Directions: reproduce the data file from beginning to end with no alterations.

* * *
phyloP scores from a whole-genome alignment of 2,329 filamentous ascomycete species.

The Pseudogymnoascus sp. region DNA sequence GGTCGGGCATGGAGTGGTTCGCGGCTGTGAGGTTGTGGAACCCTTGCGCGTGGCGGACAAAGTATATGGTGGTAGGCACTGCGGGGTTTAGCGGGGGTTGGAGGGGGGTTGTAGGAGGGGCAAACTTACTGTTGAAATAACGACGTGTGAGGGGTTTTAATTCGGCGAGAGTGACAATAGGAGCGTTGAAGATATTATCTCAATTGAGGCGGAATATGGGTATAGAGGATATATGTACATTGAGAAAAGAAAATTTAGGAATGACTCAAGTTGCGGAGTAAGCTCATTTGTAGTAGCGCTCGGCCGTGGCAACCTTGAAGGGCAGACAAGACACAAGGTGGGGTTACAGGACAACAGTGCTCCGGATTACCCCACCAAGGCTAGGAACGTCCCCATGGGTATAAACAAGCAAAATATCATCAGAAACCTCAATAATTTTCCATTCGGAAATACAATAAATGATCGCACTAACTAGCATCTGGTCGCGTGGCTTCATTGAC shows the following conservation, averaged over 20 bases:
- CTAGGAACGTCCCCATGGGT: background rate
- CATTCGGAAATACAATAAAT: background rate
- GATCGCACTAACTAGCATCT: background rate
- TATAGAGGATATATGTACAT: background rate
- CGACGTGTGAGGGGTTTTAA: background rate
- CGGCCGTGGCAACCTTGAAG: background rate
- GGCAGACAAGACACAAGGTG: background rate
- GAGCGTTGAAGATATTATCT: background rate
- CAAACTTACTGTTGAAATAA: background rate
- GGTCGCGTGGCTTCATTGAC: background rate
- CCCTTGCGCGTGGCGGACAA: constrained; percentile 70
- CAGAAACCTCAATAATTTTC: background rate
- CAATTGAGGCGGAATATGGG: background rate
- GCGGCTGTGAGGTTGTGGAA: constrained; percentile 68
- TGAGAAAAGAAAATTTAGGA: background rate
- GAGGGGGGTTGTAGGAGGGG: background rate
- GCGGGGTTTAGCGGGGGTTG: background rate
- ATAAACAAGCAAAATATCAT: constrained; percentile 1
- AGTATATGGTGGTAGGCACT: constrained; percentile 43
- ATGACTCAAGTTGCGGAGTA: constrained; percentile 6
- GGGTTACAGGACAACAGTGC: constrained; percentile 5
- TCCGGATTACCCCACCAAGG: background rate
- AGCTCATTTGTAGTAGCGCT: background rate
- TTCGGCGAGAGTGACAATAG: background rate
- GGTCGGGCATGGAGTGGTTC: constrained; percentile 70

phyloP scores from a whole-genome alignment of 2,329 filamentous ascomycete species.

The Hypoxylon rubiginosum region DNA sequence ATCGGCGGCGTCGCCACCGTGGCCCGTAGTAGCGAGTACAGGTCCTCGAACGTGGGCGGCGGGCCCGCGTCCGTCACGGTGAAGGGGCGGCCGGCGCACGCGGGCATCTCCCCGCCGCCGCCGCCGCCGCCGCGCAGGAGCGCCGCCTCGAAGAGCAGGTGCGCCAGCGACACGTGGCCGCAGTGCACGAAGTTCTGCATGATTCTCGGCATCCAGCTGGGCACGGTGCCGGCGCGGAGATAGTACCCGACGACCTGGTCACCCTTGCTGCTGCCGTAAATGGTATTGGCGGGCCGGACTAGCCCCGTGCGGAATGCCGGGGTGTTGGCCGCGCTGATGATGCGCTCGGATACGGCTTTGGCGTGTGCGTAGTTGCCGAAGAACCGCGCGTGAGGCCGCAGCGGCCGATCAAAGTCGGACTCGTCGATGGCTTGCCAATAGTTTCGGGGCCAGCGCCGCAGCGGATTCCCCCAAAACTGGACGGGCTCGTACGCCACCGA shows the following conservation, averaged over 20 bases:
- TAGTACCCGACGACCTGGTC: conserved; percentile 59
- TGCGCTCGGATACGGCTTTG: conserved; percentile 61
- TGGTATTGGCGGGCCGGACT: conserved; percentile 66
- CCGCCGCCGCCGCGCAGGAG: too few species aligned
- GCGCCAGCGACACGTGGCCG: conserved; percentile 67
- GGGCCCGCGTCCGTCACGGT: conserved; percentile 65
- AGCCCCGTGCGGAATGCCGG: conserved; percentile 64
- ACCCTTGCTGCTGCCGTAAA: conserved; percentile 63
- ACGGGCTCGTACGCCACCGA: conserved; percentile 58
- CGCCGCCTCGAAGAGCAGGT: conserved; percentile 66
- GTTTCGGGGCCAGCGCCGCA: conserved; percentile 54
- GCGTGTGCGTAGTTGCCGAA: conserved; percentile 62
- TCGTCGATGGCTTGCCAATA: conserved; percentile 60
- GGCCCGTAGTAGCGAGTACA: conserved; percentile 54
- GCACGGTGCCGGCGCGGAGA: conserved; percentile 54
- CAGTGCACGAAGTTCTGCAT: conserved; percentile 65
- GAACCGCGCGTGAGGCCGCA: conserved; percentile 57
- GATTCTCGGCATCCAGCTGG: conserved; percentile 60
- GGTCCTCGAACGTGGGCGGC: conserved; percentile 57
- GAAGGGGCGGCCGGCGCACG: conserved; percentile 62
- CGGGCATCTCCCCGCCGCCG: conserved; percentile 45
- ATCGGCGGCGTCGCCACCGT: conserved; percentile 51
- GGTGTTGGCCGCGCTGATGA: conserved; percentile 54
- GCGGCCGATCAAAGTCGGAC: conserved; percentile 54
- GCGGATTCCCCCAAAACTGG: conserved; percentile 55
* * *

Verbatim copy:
phyloP scores from a whole-genome alignment of 2,329 filamentous ascomycete species.

The Pseudogymnoascus sp. region DNA sequence GGTCGGGCATGGAGTGGTTCGCGGCTGTGAGGTTGTGGAACCCTTGCGCGTGGCGGACAAAGTATATGGTGGTAGGCACTGCGGGGTTTAGCGGGGGTTGGAGGGGGGTTGTAGGAGGGGCAAACTTACTGTTGAAATAACGACGTGTGAGGGGTTTTAATTCGGCGAGAGTGACAATAGGAGCGTTGAAGATATTATCTCAATTGAGGCGGAATATGGGTATAGAGGATATATGTACATTGAGAAAAGAAAATTTAGGAATGACTCAAGTTGCGGAGTAAGCTCATTTGTAGTAGCGCTCGGCCGTGGCAACCTTGAAGGGCAGACAAGACACAAGGTGGGGTTACAGGACAACAGTGCTCCGGATTACCCCACCAAGGCTAGGAACGTCCCCATGGGTATAAACAAGCAAAATATCATCAGAAACCTCAATAATTTTCCATTCGGAAATACAATAAATGATCGCACTAACTAGCATCTGGTCGCGTGGCTTCATTGAC shows the following conservation, averaged over 20 bases:
- CTAGGAACGTCCCCATGGGT: background rate
- CATTCGGAAATACAATAAAT: background rate
- GATCGCACTAACTAGCATCT: background rate
- TATAGAGGATATATGTACAT: background rate
- CGACGTGTGAGGGGTTTTAA: background rate
- CGGCCGTGGCAACCTTGAAG: background rate
- GGCAGACAAGACACAAGGTG: background rate
- GAGCGTTGAAGATATTATCT: background rate
- CAAACTTACTGTTGAAATAA: background rate
- GGTCGCGTGGCTTCATTGAC: background rate
- CCCTTGCGCGTGGCGGACAA: constrained; percentile 70
- CAGAAACCTCAATAATTTTC: background rate
- CAATTGAGGCGGAATATGGG: background rate
- GCGGCTGTGAGGTTGTGGAA: constrained; percentile 68
- TGAGAAAAGAAAATTTAGGA: background rate
- GAGGGGGGTTGTAGGAGGGG: background rate
- GCGGGGTTTAGCGGGGGTTG: background rate
- ATAAACAAGCAAAATATCAT: constrained; percentile 1
- AGTATATGGTGGTAGGCACT: constrained; percentile 43
- ATGACTCAAGTTGCGGAGTA: constrained; percentile 6
- GGGTTACAGGACAACAGTGC: constrained; percentile 5
- TCCGGATTACCCCACCAAGG: background rate
- AGCTCATTTGTAGTAGCGCT: background rate
- TTCGGCGAGAGTGACAATAG: background rate
- GGTCGGGCATGGAGTGGTTC: constrained; percentile 70

phyloP scores from a whole-genome alignment of 2,329 filamentous ascomycete species.

The Hypoxylon rubiginosum region DNA sequence ATCGGCGGCGTCGCCACCGTGGCCCGTAGTAGCGAGTACAGGTCCTCGAACGTGGGCGGCGGGCCCGCGTCCGTCACGGTGAAGGGGCGGCCGGCGCACGCGGGCATCTCCCCGCCGCCGCCGCCGCCGCCGCGCAGGAGCGCCGCCTCGAAGAGCAGGTGCGCCAGCGACACGTGGCCGCAGTGCACGAAGTTCTGCATGATTCTCGGCATCCAGCTGGGCACGGTGCCGGCGCGGAGATAGTACCCGACGACCTGGTCACCCTTGCTGCTGCCGTAAATGGTATTGGCGGGCCGGACTAGCCCCGTGCGGAATGCCGGGGTGTTGGCCGCGCTGATGATGCGCTCGGATACGGCTTTGGCGTGTGCGTAGTTGCCGAAGAACCGCGCGTGAGGCCGCAGCGGCCGATCAAAGTCGGACTCGTCGATGGCTTGCCAATAGTTTCGGGGCCAGCGCCGCAGCGGATTCCCCCAAAACTGGACGGGCTCGTACGCCACCGA shows the following conservation, averaged over 20 bases:
- TAGTACCCGACGACCTGGTC: conserved; percentile 59
- TGCGCTCGGATACGGCTTTG: conserved; percentile 61
- TGGTATTGGCGGGCCGGACT: conserved; percentile 66
- CCGCCGCCGCCGCGCAGGAG: too few species aligned
- GCGCCAGCGACACGTGGCCG: conserved; percentile 67
- GGGCCCGCGTCCGTCACGGT: conserved; percentile 65
- AGCCCCGTGCGGAATGCCGG: conserved; percentile 64
- ACCCTTGCTGCTGCCGTAAA: conserved; percentile 63
- ACGGGCTCGTACGCCACCGA: conserved; percentile 58
- CGCCGCCTCGAAGAGCAGGT: conserved; percentile 66
- GTTTCGGGGCCAGCGCCGCA: conserved; percentile 54
- GCGTGTGCGTAGTTGCCGAA: conserved; percentile 62
- TCGTCGATGGCTTGCCAATA: conserved; percentile 60
- GGCCCGTAGTAGCGAGTACA: conserved; percentile 54
- GCACGGTGCCGGCGCGGAGA: conserved; percentile 54
- CAGTGCACGAAGTTCTGCAT: conserved; percentile 65
- GAACCGCGCGTGAGGCCGCA: conserved; percentile 57
- GATTCTCGGCATCCAGCTGG: conserved; percentile 60
- GGTCCTCGAACGTGGGCGGC: conserved; percentile 57
- GAAGGGGCGGCCGGCGCACG: conserved; percentile 62
- CGGGCATCTCCCCGCCGCCG: conserved; percentile 45
- ATCGGCGGCGTCGCCACCGT: conserved; percentile 51
- GGTGTTGGCCGCGCTGATGA: conserved; percentile 54
- GCGGCCGATCAAAGTCGGAC: conserved; percentile 54
- GCGGATTCCCCCAAAACTGG: conserved; percentile 55